Halifax is the capital of the province of Nova Scotia in southeastern Canada. It was ranked 4th "best place to live in Canada" by MoneySense magazine in 2012, and 2nd best "large city of the future" by fDi Magazine.
The city began situated only on the Halifax Peninsula, settled in 1749 and named after George Montagu Dunk, 2nd Earl of Halifax.
Today, Halifax is known for its waterfront location, maritime industry, for its growth and up-and-coming status, downtown area, lighthouse, and artistic flair.
People Born in Halifax
Halifax in People's Lives
Kenneth Oppel: My family moved here around 1972, when I was about 5 years old. As a kid, I wanted to be a scientist, and had a strong interest in biology and nature. I also was interested in becoming an architect one day. At the age of 12, I started writing, and never stopped. The first things I wrote were sci-fi epics, heavily influenced by Star Wars, which I was a big fan of. I grew up in this city, but moved away to Victoria around 1982, when I was about 15 years old.
Liam Neeson: I traveled here in 2001 to film scenes of the movie K-19: The Widowmaker.
Max Aitken, Lord Beaverbrook: I moved to this city in 1900, an ambitious 21 year old eager to make my place in the world. I chose to move here become it was, at the time, a very up-and-coming city that seemed on the verge of great things. Here, I met a wealthy and successful businessman who was a member of the Stairs family, who were the dominant power behind the city. He took me under his wing and began teaching me about business and the stock market. With his help, I began trading in the stock market and investing in companies. I was an adept businessman, something that Stairs recognized. When he opened the investment firm Royal Securities Corporation in 1904, he invited me to be a shareholder and the firm's general manager. I proudly accepted, but Stairs died unexpectedly a few months later. Equally unexpectedly, I found that he had left all of his shares in the company, as well as the task of leading it, to me. I moved to Montreal, where it was based, in November of 1904.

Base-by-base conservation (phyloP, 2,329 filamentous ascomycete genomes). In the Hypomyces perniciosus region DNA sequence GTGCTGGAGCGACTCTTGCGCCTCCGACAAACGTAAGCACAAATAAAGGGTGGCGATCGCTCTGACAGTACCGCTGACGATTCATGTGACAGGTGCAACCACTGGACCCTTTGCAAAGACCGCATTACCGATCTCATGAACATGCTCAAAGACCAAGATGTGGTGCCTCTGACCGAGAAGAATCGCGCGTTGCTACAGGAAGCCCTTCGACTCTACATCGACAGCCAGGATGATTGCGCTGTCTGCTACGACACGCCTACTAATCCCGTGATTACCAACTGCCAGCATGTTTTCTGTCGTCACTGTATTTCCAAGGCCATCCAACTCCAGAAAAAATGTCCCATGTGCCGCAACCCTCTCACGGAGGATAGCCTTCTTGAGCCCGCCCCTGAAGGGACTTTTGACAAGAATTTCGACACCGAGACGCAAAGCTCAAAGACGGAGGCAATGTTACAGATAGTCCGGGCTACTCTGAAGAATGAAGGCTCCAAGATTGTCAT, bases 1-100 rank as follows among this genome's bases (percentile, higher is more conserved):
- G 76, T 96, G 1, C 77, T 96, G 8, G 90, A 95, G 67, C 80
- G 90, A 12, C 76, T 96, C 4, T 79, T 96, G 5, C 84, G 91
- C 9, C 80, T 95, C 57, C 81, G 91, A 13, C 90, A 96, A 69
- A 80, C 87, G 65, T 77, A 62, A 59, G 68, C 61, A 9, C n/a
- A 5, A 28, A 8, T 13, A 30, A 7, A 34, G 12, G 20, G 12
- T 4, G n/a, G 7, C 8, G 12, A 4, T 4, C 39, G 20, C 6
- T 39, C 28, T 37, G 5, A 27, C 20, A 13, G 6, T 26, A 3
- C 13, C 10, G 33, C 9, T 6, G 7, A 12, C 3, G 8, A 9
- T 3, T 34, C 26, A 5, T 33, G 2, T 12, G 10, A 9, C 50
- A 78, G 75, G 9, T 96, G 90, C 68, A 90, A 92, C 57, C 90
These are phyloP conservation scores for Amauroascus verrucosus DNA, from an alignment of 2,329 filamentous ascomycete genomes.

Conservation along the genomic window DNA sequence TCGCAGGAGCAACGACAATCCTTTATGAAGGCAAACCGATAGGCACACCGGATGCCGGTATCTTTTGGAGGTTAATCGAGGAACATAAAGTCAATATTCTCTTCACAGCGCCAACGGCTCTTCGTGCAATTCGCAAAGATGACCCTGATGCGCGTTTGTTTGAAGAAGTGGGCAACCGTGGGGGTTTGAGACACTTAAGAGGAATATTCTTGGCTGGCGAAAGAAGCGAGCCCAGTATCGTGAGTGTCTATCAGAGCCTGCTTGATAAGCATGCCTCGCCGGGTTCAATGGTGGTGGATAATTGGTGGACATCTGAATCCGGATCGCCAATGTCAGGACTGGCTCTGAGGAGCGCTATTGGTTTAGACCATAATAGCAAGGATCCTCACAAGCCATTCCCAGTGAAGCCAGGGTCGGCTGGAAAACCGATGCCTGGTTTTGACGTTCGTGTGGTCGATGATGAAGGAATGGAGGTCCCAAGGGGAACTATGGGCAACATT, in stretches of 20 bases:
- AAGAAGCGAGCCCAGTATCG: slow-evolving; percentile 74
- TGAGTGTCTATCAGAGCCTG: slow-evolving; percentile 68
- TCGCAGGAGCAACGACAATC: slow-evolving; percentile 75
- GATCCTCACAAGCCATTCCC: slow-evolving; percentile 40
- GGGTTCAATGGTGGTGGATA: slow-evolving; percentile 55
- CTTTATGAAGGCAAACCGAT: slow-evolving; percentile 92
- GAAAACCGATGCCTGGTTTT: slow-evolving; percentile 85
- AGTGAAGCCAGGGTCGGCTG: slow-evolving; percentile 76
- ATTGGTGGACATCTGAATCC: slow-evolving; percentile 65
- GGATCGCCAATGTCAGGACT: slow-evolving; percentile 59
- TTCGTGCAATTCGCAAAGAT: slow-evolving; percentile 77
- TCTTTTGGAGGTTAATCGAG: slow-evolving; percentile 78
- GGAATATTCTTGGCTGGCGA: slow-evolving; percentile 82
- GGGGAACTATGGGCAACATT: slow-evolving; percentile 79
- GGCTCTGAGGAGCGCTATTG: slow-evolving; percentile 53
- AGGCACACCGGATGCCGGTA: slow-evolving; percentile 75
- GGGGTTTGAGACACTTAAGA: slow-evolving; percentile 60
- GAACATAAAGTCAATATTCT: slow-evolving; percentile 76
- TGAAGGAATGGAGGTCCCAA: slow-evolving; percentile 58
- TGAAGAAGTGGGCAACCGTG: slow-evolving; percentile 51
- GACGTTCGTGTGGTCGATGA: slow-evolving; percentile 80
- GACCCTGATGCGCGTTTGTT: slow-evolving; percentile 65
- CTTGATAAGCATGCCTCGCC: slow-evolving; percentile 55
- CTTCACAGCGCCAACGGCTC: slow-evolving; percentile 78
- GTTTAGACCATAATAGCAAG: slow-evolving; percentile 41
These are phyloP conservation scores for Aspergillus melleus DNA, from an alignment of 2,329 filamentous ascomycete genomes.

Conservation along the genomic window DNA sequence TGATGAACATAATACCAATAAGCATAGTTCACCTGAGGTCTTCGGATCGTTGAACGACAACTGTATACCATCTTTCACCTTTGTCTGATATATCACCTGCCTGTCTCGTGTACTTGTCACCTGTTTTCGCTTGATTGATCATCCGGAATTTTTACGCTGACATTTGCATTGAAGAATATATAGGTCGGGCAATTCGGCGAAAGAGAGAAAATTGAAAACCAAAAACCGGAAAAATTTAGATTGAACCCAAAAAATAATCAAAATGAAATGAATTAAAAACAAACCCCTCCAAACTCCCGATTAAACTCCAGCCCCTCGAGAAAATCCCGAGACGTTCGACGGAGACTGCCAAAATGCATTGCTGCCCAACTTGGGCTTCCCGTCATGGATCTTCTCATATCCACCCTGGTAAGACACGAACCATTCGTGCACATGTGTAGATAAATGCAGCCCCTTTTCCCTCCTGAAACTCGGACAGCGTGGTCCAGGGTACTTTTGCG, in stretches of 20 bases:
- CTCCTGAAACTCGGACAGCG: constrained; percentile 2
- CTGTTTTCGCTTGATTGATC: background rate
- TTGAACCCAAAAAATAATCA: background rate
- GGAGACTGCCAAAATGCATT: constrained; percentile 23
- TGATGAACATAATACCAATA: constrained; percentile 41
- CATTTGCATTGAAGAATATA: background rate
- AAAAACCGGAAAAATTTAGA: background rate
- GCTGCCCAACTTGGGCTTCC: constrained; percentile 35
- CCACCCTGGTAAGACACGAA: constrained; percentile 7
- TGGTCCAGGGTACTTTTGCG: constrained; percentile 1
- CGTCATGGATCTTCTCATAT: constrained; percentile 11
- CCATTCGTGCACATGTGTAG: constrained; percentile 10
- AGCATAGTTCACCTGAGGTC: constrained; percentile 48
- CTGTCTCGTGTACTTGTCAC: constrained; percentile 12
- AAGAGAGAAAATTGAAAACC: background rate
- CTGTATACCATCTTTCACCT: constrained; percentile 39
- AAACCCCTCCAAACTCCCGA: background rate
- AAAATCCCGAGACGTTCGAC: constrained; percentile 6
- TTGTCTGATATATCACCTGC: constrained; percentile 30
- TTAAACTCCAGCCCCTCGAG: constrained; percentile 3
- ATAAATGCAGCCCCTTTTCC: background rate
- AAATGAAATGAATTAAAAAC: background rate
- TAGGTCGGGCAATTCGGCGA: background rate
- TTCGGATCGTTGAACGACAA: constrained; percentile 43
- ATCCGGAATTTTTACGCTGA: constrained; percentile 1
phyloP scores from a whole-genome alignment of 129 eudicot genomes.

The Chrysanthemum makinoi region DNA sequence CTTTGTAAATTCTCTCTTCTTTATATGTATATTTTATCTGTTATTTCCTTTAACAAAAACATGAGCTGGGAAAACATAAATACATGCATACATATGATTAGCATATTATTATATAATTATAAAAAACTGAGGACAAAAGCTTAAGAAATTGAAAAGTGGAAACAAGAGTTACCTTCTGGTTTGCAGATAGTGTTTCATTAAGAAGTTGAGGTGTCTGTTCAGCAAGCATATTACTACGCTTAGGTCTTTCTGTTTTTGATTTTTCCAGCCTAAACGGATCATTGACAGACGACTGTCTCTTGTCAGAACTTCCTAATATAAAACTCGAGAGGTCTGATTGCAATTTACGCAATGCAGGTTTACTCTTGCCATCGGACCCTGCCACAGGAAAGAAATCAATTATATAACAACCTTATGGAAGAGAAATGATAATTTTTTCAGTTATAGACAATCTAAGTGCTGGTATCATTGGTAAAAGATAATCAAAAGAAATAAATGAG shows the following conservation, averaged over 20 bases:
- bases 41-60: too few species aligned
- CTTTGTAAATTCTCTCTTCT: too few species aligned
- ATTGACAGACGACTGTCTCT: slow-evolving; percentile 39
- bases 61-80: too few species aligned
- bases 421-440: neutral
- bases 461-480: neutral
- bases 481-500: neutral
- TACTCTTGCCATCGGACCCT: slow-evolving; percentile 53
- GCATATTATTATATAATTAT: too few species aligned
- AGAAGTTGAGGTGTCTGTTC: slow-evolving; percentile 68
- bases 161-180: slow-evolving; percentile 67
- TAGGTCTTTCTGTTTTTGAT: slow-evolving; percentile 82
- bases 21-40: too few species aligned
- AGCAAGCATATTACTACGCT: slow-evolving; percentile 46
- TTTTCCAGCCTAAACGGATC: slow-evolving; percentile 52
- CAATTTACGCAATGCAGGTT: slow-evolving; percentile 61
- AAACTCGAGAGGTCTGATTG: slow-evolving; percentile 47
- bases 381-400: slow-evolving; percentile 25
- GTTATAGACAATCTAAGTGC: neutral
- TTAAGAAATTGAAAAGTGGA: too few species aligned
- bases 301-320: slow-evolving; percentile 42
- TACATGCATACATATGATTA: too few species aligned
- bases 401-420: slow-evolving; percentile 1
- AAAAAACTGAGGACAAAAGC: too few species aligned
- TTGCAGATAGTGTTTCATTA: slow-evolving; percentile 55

Roald Dahl: When traveling to America to begin work at the British Embassy, my ship landed here in April of 1942. I didn't have time to take in the city, however, and immediately took a sleeper train headed to Montreal.